Anti-Asian Hate and its Memory in New York City

 Black-and-white photograph of New York City intersection with vehicles, pedestrians, and varying architecture foregrounded by a road.
This intersection in Harlem was the site of an attack against Yao Pan Ma on April 21, 2021 while he was collecting cans. He would be hospitalized for eight months until his passing on New Year’s Eve of the same year as a result of his injuries at the age of 61. Ma and his wife had immigrated to the United States from China in 2018.
Black-and-white photograph of the Canal Street Subway Station entrance in New York City. Pedestrians and a car are moving across the image.
Than Than Htwe, a 58-year old woman, was pushed down the stairs of the Canal Street subway station in Chinatown in a robbery. She would pass away in the hospital on July 21, 2021 after being in a coma for four days. Htwe and her family immigrated to the United States from Burma in 2018.
Black-and-white portrait of man wearing winter coat and knitted hat.
Zeng Hong Li is a shopkeeper operating a small business located just one block from Christina Yuna Lee. Seated between garments hanging from the ceiling and behind tables, he is witness to the never-ending evolution of Manhattan’s Chinatown.

“I see a lot of homeless people and weird people every day in front of the street. Bowery Street is full of these people. We’ve opened this family business for at least around ten years and we are pretty much used to it. And we are aware that we’re out here operating a business in the street, that you don’t know what you’re gonna get today, so we have to still be vigilant about these kinds of matters, for sure.”

Black-and-white photograph of a building with pedestrians and a vehicle foregrounding the image.
35-year-old Christina Yuna Lee was found dead in her apartment in Chinatown on the evening of February 13, 2022. She had been followed by a homeless man who forced his way inside and stabbed her over 40 times.
Black-and-white photograph of an intersection with buildings obscured by trees. There are cars parked along the sidewalk.
61-year-old Guiying Ma was sweeping this sidewalk in Queens on the morning of November 26, 2021 when she was attacked by an assailant using a rock. She passed away after three months in a coma, suffering from brain damage. Ma and her husband had immigrated to the United States in 2017.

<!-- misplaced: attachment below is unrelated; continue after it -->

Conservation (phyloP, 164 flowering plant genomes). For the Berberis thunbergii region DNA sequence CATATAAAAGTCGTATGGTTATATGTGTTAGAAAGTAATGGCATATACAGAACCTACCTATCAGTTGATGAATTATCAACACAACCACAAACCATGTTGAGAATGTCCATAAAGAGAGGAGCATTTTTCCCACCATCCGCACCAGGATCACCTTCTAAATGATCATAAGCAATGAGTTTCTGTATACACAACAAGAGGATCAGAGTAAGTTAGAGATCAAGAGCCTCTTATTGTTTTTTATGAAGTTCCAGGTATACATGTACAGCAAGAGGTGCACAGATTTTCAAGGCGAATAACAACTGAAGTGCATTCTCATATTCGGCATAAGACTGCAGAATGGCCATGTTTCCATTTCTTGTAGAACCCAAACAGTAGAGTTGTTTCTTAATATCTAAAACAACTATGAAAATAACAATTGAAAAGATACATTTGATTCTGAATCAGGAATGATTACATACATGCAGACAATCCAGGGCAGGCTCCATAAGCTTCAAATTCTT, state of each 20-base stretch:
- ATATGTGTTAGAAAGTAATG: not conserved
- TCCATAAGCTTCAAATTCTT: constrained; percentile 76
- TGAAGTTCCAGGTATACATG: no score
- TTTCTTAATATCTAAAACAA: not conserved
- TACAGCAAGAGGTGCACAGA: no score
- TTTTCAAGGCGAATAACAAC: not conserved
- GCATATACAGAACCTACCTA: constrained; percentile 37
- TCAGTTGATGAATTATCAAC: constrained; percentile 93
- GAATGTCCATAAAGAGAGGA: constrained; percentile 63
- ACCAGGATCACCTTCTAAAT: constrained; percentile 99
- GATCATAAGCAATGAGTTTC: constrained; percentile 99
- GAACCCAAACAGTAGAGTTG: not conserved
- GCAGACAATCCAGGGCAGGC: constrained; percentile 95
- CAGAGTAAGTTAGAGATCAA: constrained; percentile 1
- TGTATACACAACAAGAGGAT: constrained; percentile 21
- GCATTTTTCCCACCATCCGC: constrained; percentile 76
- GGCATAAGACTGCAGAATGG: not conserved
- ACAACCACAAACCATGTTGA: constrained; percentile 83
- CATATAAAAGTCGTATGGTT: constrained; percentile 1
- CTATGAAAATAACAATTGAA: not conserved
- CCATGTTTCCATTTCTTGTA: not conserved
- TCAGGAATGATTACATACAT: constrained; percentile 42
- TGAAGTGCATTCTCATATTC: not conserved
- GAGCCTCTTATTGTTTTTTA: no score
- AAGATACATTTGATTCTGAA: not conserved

Black-and-white photograph of two women sitting side-by-side. They are both looking at the camera with neutral expressions.
Chloe Chan and Anna Huang are the co-founders of Mott Street Girls, an Asian American, women-owned small business in Chinatown. They provide walking tours of Chinatown, historicizing its extensive heritage through food and discussion of contemporary topics.

“I noticed that there were a lot of challenges that this community faces. First of all, the language barriers next to the socio-economic struggles that a lot of them face because it’s actually a working class community and a quarter of the people live below the poverty line. I’ve actually encountered a lot of undocumented Chinese-Americans, which I’ve never heard of before.” — Chloe Chan

“The Chinese have been a scapegoat in the past. And we can kind of see that happening again, a lot of misinformation. I think it made us realize the importance of our work as storytellers and as tour guides. With the murder of Christina Yuna Lee, I think that actually impacted me a lot because I felt like I could see me being hurt. Going out on a late night, I felt like I could see that happening to me even through all the precautions that usually women would take.” — Anna Huang

Black-and-white photographs are placed atop one another on the left-hand page: they display a building frieze, a facade, and a man walking towards the camera. On the facing page there are three blocks of text.
This project was originally created and presented as a book. One of the page spreads is reproduced here. The images here, structured as a triptych, were intended to reflect the judicial, legislative, and executive bodies of American governance, a system that has failed to protect the Asian American communities under its charge.

I became intimately familiar with the processes of attending vigils for these victims while working in the capacity of the New York State government. This project provided me an opportunity to revisit and confront my own insecurities and fears as an Asian American in New York City and as a private citizen, outside the confines of my employment. By situating myself in the physical spaces where these crimes occurred, I found remembrance despite these images portraying everyday routines. The details and narratives of these and many other victims of anti-Asian hate crimes have been selectively omitted from their presentation here. 

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